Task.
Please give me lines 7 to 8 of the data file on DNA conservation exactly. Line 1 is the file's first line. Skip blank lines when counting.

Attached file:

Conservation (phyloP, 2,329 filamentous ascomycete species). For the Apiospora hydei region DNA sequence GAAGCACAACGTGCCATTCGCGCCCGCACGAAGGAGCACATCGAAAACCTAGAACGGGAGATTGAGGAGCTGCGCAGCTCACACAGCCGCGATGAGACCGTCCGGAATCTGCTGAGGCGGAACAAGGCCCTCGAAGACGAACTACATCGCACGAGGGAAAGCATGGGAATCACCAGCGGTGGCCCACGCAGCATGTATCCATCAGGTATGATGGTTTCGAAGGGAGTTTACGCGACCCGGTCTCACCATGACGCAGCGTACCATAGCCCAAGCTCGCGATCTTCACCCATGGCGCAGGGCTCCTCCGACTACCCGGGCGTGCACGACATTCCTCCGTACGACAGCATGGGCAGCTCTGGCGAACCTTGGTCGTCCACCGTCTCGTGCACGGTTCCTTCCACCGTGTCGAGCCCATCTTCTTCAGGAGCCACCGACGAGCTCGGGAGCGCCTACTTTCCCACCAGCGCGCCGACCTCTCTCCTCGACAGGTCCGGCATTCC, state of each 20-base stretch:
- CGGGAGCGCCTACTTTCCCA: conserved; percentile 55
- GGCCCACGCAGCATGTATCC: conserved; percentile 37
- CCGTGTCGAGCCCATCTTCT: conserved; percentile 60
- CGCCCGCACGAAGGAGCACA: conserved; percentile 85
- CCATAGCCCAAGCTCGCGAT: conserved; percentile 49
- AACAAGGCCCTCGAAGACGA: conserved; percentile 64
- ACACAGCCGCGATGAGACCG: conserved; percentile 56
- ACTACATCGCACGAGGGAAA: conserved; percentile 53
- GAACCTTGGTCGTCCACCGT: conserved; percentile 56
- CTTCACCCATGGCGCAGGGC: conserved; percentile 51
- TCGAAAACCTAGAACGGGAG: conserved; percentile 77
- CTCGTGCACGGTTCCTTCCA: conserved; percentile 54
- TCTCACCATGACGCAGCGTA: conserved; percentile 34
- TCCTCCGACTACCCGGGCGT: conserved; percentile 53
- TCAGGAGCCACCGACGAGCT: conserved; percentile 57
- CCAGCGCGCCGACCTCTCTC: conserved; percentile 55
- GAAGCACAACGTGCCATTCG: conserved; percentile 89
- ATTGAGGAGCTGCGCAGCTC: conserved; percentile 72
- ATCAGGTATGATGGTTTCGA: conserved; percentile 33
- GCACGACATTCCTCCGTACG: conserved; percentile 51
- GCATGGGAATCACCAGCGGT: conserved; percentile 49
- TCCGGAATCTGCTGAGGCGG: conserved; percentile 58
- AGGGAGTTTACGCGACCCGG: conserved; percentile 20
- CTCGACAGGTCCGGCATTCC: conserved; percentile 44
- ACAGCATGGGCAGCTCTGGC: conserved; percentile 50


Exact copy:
- AACAAGGCCCTCGAAGACGA: conserved; percentile 64
- ACACAGCCGCGATGAGACCG: conserved; percentile 56